At the bottom of the tank 1, there is provided a bubbler 5, e.g. a perforated plate or a porous plate constituted of the consumable material of the present invention, through which a gas is released into the liquid to agitate the galvanically active region. The gas, which may be oxygen or air, may alternatively be introduced through the porous bodies of the array 4, and mix the hydroxides and ions in the region of galvanic solubilization to break up polarization and Helmholtz barriers and eliminate passivation of the exposed surfaces of the plates to promote flocculation. The bubbles also serve as carriers for the fioc and promote oxidation and thereby facilitate decomposition of organic contaminants. The dynamic agitation provided at the active basis of the bodies reduces polarization, passivation and falling efiiciency of the consumable bodies.
The treated liquid, generally carrying unsedimented portions of coagulated contaminants, is then introduced into the separation vessel 8 which may be a centrifugal separator or cyclone from which the dewatered sludge and salts are removed at 10 while the clarified efiluent is recovered at 9. A filter 9a may be provided to remove any residual particles.
In FIG. 3, I have shown a dewatering vessel 11 whose inlet 12 may be connected with the outlet conduit 3 of the tank 1 or the outlet duct 9 of the solids-liquid separator 8 for further purification or with an effluent source having a high solids content. The solid-containing sludges may contain 9899% by weight water and can be further dewatered using another principle of the present invention. More particularly, it has been found that the application of a direct-current field or a high-frequency alternatingcurrent field, preferably superimposed upon a direct-current field, facilitates dewatering of fiocculant sludges or suspense. A porous endless belt 14 is displaced by a motor not shown in the direction of the arrows and is guided around rollers 15 and along the underside of an electrode 16 of triangular cross-section. The electrode is received in the vessel 11 and is juxtaposed spacedly with a counterelectrode screen 17 connected to one terminal of the power supply represented at 18. The inlet to the vessel 11 is shown at 12 while the liquid outlet may be seen at 13. A resonant network 18a is connected across the output of the power supply. The application of direct current or alternating current of a frequency ranging from, say, 10 kHz. to 100 mHz., applied across the electrode 16 and 17 causes sludge and flocculant to deposit on the belt and enables the solids to be scraped off at 14a. The dewatered sludge is thus recovered on a chute 19 and the clarified water passes through outlet 13.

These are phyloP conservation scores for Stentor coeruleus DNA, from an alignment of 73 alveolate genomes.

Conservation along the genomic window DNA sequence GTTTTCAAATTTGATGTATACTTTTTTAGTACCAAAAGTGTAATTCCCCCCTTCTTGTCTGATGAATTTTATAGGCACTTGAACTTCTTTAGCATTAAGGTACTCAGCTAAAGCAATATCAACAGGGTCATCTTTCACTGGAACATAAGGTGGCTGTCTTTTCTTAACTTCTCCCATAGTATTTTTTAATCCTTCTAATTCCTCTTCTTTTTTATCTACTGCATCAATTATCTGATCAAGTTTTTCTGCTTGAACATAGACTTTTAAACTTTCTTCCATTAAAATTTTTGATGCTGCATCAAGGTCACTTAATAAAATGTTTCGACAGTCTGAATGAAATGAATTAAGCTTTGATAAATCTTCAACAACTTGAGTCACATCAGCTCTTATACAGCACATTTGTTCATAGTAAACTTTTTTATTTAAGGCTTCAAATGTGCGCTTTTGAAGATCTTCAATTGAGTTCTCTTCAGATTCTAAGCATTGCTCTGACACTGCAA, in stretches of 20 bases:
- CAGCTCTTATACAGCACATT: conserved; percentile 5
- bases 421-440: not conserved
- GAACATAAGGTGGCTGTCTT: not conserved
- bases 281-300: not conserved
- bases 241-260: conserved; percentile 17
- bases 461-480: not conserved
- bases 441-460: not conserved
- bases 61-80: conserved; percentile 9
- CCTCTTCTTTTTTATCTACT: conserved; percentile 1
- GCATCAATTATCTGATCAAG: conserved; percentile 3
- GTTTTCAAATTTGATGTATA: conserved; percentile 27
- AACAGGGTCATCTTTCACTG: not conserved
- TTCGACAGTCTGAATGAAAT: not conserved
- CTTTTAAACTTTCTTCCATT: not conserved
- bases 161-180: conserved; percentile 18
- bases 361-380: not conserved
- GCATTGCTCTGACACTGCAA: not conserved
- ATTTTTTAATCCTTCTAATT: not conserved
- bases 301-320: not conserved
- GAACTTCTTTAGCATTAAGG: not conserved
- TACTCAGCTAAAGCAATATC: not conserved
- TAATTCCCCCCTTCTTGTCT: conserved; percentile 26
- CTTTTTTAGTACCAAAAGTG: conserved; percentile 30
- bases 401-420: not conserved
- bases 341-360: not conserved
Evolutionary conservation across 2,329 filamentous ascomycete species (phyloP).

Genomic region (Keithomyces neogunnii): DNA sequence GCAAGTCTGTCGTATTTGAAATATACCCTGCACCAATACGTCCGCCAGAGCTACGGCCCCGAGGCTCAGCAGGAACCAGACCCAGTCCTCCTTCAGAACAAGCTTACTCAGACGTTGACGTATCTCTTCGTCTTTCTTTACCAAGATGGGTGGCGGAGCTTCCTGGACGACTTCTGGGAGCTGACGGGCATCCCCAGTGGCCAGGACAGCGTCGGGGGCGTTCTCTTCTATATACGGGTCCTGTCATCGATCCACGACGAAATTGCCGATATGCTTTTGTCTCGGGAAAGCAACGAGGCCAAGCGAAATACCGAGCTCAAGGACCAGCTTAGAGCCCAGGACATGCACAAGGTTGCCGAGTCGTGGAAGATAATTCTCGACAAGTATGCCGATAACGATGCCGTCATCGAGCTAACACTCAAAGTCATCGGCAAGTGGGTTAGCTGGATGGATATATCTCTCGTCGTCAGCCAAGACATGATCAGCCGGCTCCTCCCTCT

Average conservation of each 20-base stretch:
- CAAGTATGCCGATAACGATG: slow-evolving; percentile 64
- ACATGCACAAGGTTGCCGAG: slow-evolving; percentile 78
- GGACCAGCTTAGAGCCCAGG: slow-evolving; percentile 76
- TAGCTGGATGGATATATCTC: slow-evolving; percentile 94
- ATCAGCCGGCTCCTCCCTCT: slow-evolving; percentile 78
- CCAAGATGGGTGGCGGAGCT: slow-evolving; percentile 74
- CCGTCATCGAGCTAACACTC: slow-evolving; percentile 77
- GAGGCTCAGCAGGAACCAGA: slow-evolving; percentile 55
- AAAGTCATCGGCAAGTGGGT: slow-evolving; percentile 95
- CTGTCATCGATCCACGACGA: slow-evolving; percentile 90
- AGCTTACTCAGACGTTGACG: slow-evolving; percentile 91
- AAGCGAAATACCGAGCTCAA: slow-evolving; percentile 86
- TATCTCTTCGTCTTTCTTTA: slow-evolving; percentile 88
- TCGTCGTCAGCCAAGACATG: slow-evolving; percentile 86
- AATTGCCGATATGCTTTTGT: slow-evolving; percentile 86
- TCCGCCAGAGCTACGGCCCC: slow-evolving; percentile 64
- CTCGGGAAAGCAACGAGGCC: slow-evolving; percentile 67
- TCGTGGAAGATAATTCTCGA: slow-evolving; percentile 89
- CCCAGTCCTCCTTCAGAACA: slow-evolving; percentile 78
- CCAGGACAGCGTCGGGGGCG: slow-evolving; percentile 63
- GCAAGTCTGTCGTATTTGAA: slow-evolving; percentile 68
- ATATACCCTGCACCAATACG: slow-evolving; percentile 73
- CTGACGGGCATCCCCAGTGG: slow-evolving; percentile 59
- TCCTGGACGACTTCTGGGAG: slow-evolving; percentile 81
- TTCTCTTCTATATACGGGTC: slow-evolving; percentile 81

FIG. 4 illustrates an embodiment of the invention which may be used for decontaminating waste water or sewage and also enables the solids to be obtained while producing water of high clarity. This arrangement may be employed downstream of the autosolubility arrangement described in FIG. 2 or the separator 8 or the further dewatering stage of FIG. 3 and may, if desired, be used upstream of the system of FIG. 2 and/or upstream of the system of FIG. 4. In this system, the contaminated water enters a treatment tube 20, composed of insulating material such b as hard rubber, synthetic resin or metal lined with glass or a synthetic resin, via an inlet 20a. A hopper 21 is provided at an upstream location along this tube and dispenses carbon particles into the water stream.
Downstream of the hopper 21, but spaced rearwardly from the outlet 20b of the tube, there are provided opposing-electrode pairs 22a and 22b at axially spaced locations and connected to a power source so that diagonally opposite electrodes are at the same polarity. The power source 23, here shown to be a battery, may apply direct current or high-frequency alternating current superimposed upon the direct current.